As another friend said to a European journalist, it should not matter what is on my head, but what is in my head.

Many of the Saudi women who choose to wear the hijab or niqab are highly educated, intelligent, successful, working women. The headscarf or face covering does not prevent us from reaching our goals and objectives.

Whether I choose to cover my hair or not should not be a measure to judge me by. It should not define me as "conservative" or "liberal". It should not indicate whether I'm oppressed or liberated because there are many factors that affect my decision to wear the hijab or niqab.

Understandably, driving is symbolic of Saudi women's lack of freedom. However, in terms of rights, we have many other serious issues to consider. Until we are recognised as independent adults who have an equal standing in society as men, we will continue to be marginalised and discriminated against in various ways.

Despite the images perpetrated by Western media, Saudi women have come a long way and are increasingly recognised for our achievements despite the obstacles we face. We are managers of multi-billion dollar companies, world-renowned scientists, university deans, bank CEOs, deputy ministers, as well as the director of the UN Population Fund.

Western media should not trivialise our issues by focusing only on the way we dress or by our driving rights. We are gaining ground every day. Like other women around the world, achieving independence is an ongoing struggle for us, and one that deserves to be recognised in the media and elsewhere.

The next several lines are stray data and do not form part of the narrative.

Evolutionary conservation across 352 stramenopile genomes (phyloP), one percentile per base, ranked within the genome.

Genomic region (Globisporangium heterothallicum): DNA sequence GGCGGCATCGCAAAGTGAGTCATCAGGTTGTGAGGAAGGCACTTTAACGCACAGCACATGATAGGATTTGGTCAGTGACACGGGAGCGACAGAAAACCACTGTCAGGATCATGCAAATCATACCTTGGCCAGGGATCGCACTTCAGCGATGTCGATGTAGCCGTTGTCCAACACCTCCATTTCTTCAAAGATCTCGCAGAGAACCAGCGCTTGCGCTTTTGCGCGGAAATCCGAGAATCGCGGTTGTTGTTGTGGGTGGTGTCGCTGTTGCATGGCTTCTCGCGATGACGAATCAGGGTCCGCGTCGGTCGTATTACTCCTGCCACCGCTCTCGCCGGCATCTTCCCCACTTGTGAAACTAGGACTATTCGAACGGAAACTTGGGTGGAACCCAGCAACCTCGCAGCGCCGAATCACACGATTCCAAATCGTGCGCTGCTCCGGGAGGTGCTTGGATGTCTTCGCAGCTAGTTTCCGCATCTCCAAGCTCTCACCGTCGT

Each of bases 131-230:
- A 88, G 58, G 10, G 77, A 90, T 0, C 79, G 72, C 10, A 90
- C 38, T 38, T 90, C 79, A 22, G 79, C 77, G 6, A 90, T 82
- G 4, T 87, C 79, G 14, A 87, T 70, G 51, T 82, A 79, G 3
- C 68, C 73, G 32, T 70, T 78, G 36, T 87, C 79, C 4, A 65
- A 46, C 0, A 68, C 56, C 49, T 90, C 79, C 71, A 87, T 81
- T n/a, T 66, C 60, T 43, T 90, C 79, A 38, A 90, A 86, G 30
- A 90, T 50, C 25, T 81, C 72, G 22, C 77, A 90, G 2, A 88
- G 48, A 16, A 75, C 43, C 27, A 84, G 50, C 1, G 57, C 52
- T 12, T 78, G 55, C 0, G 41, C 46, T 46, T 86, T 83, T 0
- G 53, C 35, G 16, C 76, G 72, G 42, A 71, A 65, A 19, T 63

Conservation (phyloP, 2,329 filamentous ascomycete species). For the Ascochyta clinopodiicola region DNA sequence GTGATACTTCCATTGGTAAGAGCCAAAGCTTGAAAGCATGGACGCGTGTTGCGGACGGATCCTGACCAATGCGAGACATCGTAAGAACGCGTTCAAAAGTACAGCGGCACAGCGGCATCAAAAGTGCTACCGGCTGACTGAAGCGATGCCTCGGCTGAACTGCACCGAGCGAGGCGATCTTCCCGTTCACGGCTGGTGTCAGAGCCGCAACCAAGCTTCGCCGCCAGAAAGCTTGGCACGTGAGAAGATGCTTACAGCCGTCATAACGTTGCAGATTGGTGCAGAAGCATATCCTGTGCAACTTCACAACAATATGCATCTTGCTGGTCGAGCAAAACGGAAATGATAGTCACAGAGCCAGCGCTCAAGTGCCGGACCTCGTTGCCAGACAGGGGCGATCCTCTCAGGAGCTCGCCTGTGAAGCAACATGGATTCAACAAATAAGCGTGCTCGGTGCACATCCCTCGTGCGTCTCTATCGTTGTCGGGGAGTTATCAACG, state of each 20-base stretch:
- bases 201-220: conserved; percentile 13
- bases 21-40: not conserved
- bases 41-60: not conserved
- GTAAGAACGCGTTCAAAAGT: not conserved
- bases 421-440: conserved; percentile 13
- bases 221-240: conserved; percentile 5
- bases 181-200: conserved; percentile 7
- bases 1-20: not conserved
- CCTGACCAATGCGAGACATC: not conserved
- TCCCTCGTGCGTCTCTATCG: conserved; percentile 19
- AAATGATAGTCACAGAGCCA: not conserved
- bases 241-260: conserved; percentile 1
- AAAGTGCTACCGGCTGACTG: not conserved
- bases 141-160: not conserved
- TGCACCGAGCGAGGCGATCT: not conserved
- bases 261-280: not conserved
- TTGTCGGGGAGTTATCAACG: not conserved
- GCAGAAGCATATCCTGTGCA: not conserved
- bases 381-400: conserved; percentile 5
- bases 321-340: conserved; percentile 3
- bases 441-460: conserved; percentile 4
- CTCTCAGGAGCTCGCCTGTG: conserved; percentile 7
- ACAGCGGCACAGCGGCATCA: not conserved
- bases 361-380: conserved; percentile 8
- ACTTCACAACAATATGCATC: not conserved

* Maha Akeel is a Saudi journalist. This article was written for the Common Ground News Service (CGNews).

Source: Common Ground News Service (CGNews), 9 February 2010, www.commongroundnews.org
Copyright permission is granted for publication.

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Rebuilding trust begins with trust
Wendy J. Chamberlin
Washington, DC - The bipartisan Kerry-Lugar Bill, named after US Senators John Kerry and Richard Lugar, provides a multi-year, super-sized economic aid programme to the people of Pakistan. This is the right approach to improve US-Pakistan relations. The majority of Pakistanis distrust the United States because they believe we favour military dictators over civilian democrats and are quick to abandon promised economic aid programmes once we have achieved our security goals.

The legislation is a frontal attack on the major obstacle to better US-Pakistan relations-the trust gap-by offering long-term aid directed at civilians. Perhaps because the logic of the Kerry-Lugar bill seemed so self-evident, Washington was stunned when it immediately ran into a barrage of criticism from several quarters in Pakistan.

The Pakistan army felt slighted by the bill's focus on the civilian government it regards as a rival for national power. Government elites chaffed at heavy reliance on non-profit organisations to distribute aid. And the people despaired at ever benefiting from aid funds after corrupt government officials and gold-plated non-government organisation (NGO) administrators took their cut.

The aid funds will soon be dispersed. But unless we rethink the way we organise this massive programme, it will be counterproductive to building trust and aiding the Pakistani people.

Retooling the American aid programme must address three key weaknesses.